A follow-on study showed that Iniparib and its metabolites do not inhibit PARP in intact cells [95], suggesting PARP inhibitors should be given additional consideration in clinical studies. Current clinical trials are testing the potential of seventeen new PARPs inhibitors in early and advanced breast cancer, such as Olaparib (Phase III in germline BRCA mutated breast cancer), Veliparib (Phase III in neoadjuvant setting standard or in combination with carboplatin in triple-negative breast cancer), Niraparib (Phases II/III in combination therapy in germline BRCA mutated breast cancer), Talazoparib (Phases II/III for different settings in germline BRCA mutated breast cancer), and Rucaparib (Phase II in germline BRCA mutated solid breast cancer) [92]. Olaparib received FDA approval in 2014, and Rucaparib was approved in December 2016 [96]. Long term exposure and strategies to expand PARP therapies beyond breast and ovarian cancer are being intensively investigated [92].

Future considerations

It is clear that BRCA mutation status can provide valuable insight in terms of prevention and treatment options.  With appropriate management and surveillance, BRCA mutation carriers have options to prevent or detect cancer at earlier stages, when there is a greater chance for successful treatment. The decreased cost of genome-sequencing and advances in bioinformatics will likely change the landscape for tailored treatment strategies not only for BRCA mutations carriers but also for patients with unique genetic mutations that have not been previously considered.  The ultimate goal is to identify aberrations that make each individual’s cancer more vulnerable to particular drugs — and to match individual patients with available therapies or clinical trials that will most benefit them.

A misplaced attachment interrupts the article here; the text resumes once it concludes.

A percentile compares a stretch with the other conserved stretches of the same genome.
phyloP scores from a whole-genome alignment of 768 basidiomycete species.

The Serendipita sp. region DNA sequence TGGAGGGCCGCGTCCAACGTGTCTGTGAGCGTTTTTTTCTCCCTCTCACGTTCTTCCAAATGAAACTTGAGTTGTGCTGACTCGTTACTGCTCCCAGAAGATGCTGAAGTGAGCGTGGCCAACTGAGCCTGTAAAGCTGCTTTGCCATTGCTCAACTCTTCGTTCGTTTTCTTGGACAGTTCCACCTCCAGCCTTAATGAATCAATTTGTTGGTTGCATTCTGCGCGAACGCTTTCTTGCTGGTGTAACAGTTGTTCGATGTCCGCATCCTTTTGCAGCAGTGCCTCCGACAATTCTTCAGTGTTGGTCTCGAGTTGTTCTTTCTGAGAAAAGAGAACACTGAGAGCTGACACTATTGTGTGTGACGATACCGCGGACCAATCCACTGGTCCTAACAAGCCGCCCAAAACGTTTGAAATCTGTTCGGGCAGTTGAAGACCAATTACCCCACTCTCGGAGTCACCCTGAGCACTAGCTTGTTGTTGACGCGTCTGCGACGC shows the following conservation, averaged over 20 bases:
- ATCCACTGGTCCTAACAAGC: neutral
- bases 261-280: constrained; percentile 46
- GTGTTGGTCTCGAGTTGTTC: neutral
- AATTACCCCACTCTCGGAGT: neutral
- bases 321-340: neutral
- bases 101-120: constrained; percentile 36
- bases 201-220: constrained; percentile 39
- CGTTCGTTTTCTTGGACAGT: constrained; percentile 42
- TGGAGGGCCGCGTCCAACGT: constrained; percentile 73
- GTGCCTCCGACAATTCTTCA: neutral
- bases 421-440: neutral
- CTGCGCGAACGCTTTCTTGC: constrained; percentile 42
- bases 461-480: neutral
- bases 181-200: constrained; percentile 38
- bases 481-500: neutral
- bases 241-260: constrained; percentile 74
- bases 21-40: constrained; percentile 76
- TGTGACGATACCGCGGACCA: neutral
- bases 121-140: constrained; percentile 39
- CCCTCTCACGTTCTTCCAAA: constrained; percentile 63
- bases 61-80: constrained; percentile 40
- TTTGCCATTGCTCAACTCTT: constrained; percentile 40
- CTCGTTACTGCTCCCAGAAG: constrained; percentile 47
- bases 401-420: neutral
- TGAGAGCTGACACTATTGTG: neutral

Acknowledgements

Our work has been supported by R00-CA181352 (DMG). 

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Editorial Information

Editor-in-Chief

Vicente Notario
Georgetown University Medical Center

Article Type

Review Article

Publication history

Received date: January 28, 2017
Accepted date: February 25, 2017
Published date: February 27, 2017

Copyright

© 2017 Godet I. This is an open-access article distributed under the terms of the Creative Commons Attribution License, which permits unrestricted use, distribution, and reproduction in any medium, provided the original author and source are credited.

Citation

Godet I, Gilkes dm (2017) BRCA1 and BRCA2 mutations and treatment strategies for breast cancer. Integr Cancer Sci Therap. 4: DOI: 10.15761/ICST.1000228

Corresponding author

Daniele M. Gilkes

Department of Oncology, The Sidney Kimmel Comprehensive Cancer Center, The Johns Hopkins University School of Medicine, Baltimore, Maryland 21218, USA.

Figure 1. Schematic representation of BRCA1 and BRCA2 genes.

Figure 2. A) Schematic representation of BRCA1 and BRCA2 functions. B) Loss of second BRCA allele in a BRCA mutation carrier.

Table 1. BRCA interacting proteins and their function

Reference

Protein

Function of interacting protein

[39]

RAD51

Double strand break repair

[40]

RAD50

Double strand break repair

[41]

BASC complex

Mismatch repair

[42]

H2AX

Signaling of DNA damage

[43]

TP53

Tumor suppressor gene – Transcription factor

[44]

pRB

Tumor suppressor gene – Cell cycle regulator

[45]

c-myc

Oncogene – Transcription factor

[46]

STAT1

Signal Transducer – Transcription factor

[47]

E2F

Cell cycle regulator – Transcription factor

[48]

RNA Pol II

Transcription

[49]

Estrogen Receptor

Ligand responsive transcription factor

[50]

Androgen Receptor

Ligand responsive transcription factor

[51]

SWI/SNF

Chromatin remodeling complex

[52]

HDAC

Histone deacetylation – chromatin remodeling

[53]

BRAP2

Cytoplasmic retention

[54]

PALB2

Double-strand break repair

[55]

BARD1

Ubiquitin ligase